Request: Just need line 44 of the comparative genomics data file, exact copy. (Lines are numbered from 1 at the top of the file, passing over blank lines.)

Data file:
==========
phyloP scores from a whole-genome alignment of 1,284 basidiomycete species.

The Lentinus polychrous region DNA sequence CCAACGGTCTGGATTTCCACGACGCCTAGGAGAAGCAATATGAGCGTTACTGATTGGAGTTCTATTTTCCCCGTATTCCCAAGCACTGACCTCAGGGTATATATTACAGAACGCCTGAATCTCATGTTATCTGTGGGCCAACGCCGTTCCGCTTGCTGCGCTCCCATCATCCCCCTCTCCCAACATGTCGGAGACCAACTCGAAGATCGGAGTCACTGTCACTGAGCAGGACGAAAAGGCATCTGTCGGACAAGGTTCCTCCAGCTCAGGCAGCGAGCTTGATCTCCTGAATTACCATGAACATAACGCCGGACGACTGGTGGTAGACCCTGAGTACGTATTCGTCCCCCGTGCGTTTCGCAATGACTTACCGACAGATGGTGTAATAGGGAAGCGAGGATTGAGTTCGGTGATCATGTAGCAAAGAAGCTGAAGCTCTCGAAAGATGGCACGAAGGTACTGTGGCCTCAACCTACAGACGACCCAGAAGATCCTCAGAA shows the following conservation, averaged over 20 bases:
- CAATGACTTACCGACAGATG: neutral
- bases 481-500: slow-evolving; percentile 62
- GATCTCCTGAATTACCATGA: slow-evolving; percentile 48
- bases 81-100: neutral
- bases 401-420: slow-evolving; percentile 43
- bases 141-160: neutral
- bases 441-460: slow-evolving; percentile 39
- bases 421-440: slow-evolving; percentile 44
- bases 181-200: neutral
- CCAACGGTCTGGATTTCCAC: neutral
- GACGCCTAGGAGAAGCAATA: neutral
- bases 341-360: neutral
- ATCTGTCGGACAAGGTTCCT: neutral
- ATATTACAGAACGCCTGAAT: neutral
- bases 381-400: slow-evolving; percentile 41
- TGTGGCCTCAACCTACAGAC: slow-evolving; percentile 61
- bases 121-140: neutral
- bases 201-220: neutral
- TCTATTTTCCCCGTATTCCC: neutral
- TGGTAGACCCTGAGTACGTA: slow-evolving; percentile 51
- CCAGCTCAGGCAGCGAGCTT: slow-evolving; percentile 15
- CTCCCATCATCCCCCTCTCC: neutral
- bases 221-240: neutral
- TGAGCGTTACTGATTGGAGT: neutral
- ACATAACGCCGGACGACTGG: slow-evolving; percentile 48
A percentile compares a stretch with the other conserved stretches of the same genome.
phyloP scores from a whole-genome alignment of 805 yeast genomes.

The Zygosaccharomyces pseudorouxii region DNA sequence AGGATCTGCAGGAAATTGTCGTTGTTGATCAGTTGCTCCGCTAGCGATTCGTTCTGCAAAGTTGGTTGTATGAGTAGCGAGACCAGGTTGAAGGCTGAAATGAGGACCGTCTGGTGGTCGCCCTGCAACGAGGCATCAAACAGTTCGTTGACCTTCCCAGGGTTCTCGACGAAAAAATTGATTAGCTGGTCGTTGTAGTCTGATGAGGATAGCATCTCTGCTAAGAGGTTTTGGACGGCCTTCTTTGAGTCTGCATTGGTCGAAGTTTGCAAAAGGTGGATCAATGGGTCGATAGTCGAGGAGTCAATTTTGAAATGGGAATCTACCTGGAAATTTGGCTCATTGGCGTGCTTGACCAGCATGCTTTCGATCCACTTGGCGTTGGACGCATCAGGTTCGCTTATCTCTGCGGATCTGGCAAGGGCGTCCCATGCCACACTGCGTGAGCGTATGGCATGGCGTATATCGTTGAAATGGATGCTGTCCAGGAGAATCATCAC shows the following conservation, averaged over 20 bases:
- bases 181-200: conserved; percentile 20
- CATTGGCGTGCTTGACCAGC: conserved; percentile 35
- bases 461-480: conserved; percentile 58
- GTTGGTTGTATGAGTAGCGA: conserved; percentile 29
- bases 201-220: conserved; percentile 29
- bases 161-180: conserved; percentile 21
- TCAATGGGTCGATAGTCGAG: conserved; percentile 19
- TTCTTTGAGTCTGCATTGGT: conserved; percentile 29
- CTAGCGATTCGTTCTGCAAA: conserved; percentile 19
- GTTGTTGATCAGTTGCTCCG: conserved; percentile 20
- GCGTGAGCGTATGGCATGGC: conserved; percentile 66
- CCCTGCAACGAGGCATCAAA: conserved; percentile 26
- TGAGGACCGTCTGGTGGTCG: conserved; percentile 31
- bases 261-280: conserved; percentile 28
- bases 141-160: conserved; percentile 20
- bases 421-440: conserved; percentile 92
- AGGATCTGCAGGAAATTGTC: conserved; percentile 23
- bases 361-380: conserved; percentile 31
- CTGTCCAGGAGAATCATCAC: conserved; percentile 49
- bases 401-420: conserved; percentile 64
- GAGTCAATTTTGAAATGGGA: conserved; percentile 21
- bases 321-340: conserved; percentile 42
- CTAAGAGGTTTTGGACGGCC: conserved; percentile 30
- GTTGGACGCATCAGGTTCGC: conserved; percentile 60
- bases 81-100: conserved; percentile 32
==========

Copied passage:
- bases 261-280: conserved; percentile 28